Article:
Sunday, April 10, 2016

The Grey in the Middle

Skylar gasped as the ground rushed to meet her and whisked her breath away.
Great. I’ll never hear the end of this. After a few moments, she regained her breath and pushed herself up from the ground, prepared for the taunts from her friends.
“If you guys crack one joke, I’ll shove someone!” Skylar laughed but the noise died in her throat the moment she lifted her head.
A large expanse of grey extended in front of her. There were no carnival rides. No groups of people to shove or run past. There were no overwhelming smells of cooking foods. Only a far-extending blankness of grey.
The sounds of people talking and laughing were gone too. She picked herself up from the ground as her stomach began to churn. What the hell?
“Hello?” Her words did not linger and cut off the moment she stopped talking. The unwelcoming atmosphere prompted chills down her arms. She stared and hoped for an end, but the large expanse stretched endlessly.
She swiveled around to a more alien sight. Greyness spanned on either of her but a rectangular projection of the carnival stood ahead. The rectangular image was a strange island in the deserted landscape.
Skylar drew closer. As she walked forward, she recognized the scene in the rectangular frame: the exact place she had tripped in the carnival moments before. She watched in awe as people ambled past her on-screen in leisurely pace. Small but muffled voices arose from the screen.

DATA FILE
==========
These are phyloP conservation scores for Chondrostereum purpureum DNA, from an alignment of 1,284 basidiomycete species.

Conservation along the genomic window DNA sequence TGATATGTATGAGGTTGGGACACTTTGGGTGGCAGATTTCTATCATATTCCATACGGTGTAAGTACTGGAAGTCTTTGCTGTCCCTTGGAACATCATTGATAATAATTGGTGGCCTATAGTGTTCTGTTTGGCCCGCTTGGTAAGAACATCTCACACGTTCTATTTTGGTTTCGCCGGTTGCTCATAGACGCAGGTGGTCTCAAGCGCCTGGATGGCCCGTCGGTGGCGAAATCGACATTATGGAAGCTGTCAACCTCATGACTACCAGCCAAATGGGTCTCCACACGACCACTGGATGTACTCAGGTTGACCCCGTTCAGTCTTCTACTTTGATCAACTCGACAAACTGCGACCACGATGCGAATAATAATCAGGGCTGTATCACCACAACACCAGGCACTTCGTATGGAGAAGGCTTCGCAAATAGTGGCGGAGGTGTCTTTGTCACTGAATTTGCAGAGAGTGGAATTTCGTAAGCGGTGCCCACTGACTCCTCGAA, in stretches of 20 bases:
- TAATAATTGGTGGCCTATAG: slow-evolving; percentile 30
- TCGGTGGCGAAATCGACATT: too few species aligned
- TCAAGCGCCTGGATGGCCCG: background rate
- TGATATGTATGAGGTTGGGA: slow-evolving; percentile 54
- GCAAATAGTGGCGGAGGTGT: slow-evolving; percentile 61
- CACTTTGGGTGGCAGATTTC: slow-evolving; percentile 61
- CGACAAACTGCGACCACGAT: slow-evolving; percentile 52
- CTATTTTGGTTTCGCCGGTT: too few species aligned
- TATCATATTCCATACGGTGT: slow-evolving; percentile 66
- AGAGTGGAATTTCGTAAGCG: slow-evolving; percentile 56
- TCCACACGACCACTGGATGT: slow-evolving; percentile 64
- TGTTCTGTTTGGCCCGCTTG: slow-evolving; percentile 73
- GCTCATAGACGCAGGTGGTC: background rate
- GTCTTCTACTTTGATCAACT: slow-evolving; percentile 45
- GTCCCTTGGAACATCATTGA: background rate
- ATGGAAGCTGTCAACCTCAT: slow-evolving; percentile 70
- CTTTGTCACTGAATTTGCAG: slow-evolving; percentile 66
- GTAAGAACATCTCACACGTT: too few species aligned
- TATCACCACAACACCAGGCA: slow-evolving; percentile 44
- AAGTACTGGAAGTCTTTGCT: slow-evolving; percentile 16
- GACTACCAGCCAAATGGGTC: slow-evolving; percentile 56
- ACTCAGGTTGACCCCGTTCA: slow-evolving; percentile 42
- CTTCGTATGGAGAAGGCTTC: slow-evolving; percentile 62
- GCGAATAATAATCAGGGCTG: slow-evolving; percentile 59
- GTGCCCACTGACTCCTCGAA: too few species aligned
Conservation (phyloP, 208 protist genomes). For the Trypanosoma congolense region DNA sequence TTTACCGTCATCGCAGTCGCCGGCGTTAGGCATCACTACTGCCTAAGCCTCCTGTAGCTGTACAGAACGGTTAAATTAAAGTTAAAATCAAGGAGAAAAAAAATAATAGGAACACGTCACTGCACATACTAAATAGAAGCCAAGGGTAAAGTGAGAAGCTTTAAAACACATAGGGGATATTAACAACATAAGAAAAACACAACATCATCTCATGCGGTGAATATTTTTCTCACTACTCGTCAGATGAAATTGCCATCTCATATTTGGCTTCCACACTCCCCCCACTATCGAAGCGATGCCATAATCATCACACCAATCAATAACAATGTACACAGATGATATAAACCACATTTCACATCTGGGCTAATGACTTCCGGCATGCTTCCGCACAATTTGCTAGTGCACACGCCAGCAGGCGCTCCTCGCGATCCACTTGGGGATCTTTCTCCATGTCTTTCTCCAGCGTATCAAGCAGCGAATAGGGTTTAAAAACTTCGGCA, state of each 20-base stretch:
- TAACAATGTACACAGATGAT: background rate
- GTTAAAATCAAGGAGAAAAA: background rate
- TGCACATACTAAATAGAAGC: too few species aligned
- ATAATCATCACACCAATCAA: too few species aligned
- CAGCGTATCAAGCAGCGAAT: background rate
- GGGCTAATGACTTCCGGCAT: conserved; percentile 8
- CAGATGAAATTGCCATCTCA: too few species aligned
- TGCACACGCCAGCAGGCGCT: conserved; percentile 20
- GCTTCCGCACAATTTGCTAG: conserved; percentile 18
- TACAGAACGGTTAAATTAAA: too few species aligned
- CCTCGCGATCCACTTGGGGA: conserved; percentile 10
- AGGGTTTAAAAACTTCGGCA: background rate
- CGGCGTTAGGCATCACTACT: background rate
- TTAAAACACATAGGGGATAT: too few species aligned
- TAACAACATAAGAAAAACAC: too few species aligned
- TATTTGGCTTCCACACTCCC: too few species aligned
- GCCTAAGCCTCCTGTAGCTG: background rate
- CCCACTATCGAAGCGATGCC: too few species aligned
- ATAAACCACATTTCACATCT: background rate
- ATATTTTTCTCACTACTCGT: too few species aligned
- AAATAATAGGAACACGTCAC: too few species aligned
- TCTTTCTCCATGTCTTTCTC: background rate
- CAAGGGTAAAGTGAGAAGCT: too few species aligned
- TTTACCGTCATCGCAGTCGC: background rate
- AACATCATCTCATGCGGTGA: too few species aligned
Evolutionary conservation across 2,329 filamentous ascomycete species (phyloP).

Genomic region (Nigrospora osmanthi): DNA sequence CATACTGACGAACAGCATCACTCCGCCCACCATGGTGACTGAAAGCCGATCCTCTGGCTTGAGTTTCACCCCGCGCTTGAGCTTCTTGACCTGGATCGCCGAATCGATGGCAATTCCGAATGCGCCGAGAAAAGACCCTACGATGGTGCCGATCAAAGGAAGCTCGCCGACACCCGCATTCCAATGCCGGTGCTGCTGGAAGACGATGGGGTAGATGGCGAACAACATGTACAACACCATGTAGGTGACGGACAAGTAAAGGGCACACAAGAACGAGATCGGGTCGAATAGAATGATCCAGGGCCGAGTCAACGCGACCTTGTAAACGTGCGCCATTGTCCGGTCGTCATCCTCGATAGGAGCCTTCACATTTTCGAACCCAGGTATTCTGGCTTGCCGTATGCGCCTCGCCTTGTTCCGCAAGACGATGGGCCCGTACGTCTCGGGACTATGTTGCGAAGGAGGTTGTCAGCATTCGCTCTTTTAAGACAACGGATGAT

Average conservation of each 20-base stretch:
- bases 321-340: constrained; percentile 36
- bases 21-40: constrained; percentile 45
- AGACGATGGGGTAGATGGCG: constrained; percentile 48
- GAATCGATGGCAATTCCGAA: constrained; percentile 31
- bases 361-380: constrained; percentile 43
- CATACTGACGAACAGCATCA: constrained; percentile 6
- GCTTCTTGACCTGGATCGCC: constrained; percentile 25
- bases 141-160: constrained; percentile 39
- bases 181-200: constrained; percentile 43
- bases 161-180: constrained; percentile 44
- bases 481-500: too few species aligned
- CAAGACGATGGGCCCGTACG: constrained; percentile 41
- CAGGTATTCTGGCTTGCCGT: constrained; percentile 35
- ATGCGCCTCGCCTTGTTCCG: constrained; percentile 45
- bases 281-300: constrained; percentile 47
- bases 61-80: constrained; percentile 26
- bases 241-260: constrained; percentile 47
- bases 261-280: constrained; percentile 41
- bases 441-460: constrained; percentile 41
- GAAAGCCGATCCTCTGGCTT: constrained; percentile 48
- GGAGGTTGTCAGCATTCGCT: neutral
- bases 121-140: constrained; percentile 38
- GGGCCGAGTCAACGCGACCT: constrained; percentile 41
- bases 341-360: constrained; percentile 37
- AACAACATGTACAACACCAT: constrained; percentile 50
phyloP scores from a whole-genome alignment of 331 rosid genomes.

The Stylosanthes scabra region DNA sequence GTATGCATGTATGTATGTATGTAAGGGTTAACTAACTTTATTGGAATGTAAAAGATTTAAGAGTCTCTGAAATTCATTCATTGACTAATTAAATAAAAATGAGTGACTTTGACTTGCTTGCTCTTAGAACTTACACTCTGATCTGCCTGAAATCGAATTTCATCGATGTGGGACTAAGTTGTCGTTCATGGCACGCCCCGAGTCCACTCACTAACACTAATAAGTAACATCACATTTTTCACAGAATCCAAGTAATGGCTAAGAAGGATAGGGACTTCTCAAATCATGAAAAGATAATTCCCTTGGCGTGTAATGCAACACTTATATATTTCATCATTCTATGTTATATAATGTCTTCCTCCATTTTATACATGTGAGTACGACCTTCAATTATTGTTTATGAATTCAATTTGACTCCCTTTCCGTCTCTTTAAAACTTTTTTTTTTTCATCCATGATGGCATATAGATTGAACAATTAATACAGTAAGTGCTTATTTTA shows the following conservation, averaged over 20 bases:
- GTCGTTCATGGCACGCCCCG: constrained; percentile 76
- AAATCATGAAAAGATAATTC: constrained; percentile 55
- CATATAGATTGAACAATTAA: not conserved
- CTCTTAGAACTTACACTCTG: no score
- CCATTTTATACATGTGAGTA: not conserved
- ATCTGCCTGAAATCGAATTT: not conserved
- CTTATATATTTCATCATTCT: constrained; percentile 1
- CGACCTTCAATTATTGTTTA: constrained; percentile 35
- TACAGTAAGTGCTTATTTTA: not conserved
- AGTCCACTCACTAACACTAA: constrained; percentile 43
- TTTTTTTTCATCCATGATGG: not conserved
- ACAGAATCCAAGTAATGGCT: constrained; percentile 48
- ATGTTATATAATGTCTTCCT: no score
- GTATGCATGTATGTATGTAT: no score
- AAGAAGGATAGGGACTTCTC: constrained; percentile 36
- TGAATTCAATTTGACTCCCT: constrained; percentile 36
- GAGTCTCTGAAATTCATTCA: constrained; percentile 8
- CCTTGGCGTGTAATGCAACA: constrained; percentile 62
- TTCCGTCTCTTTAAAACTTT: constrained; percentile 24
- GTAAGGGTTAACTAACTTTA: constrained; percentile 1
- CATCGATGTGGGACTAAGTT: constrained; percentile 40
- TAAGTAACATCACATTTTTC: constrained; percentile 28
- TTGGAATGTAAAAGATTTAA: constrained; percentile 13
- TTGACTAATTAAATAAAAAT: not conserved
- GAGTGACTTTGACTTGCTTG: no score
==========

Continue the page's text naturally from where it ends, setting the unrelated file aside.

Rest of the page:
Hope flitted in her chest. Was this a portal? With unease, she extended her hand in front of her. Each step seemed like an eternity before she closed in on the image. Her fingertips extended toward the projection but met resistance. Her hand jerked backward at the unexpected surface. Then she placed her entire hand on it. It was like a thick glass. But it was not cold or hot. It just was.
The teenager dropped her hand from the screen in time to see a group her age come into view. The bright-colored clothing and distinct appearances were instantly recognizable.
The girl leaped toward the group. In the next moment, she harshly encountered the hard surface of before. Lowered voices from far-away became audible as she recovered from the blow.
“Skylar? Skylar, where are you?” A boy from the group craned his neck to stare past the bustling crowds.
“Over here!” Skylar lunged at the image once more and encountered the surface again before she pounded with her fist. “Hey!”
“Maybe she ditched us again.” The group slowed to a stop just twenty feet away. “You tried calling her, right?”
“Yeah.” A tall boy raised a cell phone to his face. “She hasn’t called me back either.”
Catching sight of the device, Skylar looked down and patted her jeans, feeling her horror deepen as hands ran smoothly over her pockets. Her eyes scanned the scene of the image until she spotted a single item near the place she had fallen. The pink cellphone reflecting the flashing carnival lights cemented her dread.
A short girl in the group shrugged. “Let’s just go. She’s probably home by now.”
“No!” Skylar’s shout was thrust in the grey emptiness surrounding her as the group began to retreat from view. She struck the screen and yelled, helplessly watching as the figures became smaller and smaller and were swallowed by the bustling masses.